Research on the reliability and credibility of scientific research sparks major debate
Research co-led by Dr Eike Rinke, has triggered responses from researchers at Caltech, UCL and Oxford, Stanford and Harvard.
The study, ‘Observing Many Researchers Using the Same Data and Hypothesis Reveals a Hidden Universe of Uncertainty’, set out to test the same prominent social science hypothesis – that greater immigration reduces support for social policies among the public.
161 researchers in 73 research teams were given the same data and hypothesis to independently test. Their research decisions, numerical findings and substantive conclusions varied significantly.
This research, co-led by POLIS’s Dr Eike Rinke, was published in the prestigious Proceedings of the National Academy of Sciences (PNAS) in October 2022.
The research showed more than 95% of the total variance in numerical results remained unexplained by the major identifiable decisions in each team’s workflow.
This revealed a universe of uncertainty due to a multitude of minute analytical decisions that remain hidden when considering a single study in isolation. Read our original, in-depth article about the research on the School website)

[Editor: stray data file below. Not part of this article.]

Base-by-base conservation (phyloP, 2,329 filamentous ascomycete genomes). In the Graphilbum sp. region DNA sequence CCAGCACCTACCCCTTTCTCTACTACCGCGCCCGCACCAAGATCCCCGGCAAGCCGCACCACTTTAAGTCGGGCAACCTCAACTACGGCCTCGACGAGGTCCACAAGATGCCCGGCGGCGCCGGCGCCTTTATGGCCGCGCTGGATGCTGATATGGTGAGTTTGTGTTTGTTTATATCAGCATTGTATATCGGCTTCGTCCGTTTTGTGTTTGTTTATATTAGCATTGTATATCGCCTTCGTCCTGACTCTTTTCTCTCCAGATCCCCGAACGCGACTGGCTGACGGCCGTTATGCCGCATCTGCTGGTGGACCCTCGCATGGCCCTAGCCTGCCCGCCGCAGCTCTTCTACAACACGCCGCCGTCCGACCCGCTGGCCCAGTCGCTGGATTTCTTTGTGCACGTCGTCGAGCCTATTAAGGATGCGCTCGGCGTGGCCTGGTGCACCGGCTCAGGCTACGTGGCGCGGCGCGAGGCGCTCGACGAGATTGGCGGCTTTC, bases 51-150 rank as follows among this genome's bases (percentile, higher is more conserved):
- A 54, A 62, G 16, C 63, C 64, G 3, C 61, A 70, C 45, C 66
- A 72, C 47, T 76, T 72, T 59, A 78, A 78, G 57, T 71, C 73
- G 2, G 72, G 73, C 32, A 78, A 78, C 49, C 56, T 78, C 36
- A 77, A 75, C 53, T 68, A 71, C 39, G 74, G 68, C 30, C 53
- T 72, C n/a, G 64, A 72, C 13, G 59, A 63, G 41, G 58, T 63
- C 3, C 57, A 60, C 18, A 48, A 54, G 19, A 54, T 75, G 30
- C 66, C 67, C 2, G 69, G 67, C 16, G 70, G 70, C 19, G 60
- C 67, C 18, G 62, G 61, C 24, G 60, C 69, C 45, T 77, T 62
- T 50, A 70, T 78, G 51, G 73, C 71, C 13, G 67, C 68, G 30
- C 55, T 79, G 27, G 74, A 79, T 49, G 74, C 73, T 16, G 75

Since its publication in October, PNAS has pubished multiple responses that engage with the paper’s findings:
- In the 27 December 2022 issue (Vol. 119, No. 52), Professor Colin F. Camerer of the California Institute of Technology published his commentary on the research in ‘The apparent prevalence of outcome variation from hidden “dark methods” is a challenge for social science’.
- University College London and the University of Oxford’s Dr Per Engzell’s letter, ‘A universe of uncertainty hiding in plain sight’, was published along with a reply from Dr Rinke and his co-PI Dr Nate Breznau of the University of Bremen, ‘Reply to Engzell: Maybe in plain sight but out of focus’, in the 10 January 2023 issue (Vol. 120, No. 2).
- Finally, the 17 January 2023 issue (Vol. 120, No. 3) includes a response letter by Stanford University’s Dr Maya M. Mathur and Harvard University’s Dr Christian Covington and Professor Tyler J. VanderWeele, ‘Variation across analysts in statistical significance, yet consistently small effect sizes’, to which Dr Rinke and his co-PIs replied in the same issue (‘Reply to Mather et al.: Many-analyst studies should consider effect sizes and Cis’).
Reflecting on the clear impact made by the original research, Dr Rinke comments that –
We have been pleased to see that our recent article on the threat to research integrity posed by often tiny decisions in scientific analysis has sparked such productive responses from esteemed colleagues in the field of meta-research.<br><br>It is clear that this is only the beginning of an important conversation across various disciplines about how we can mitigate that threat.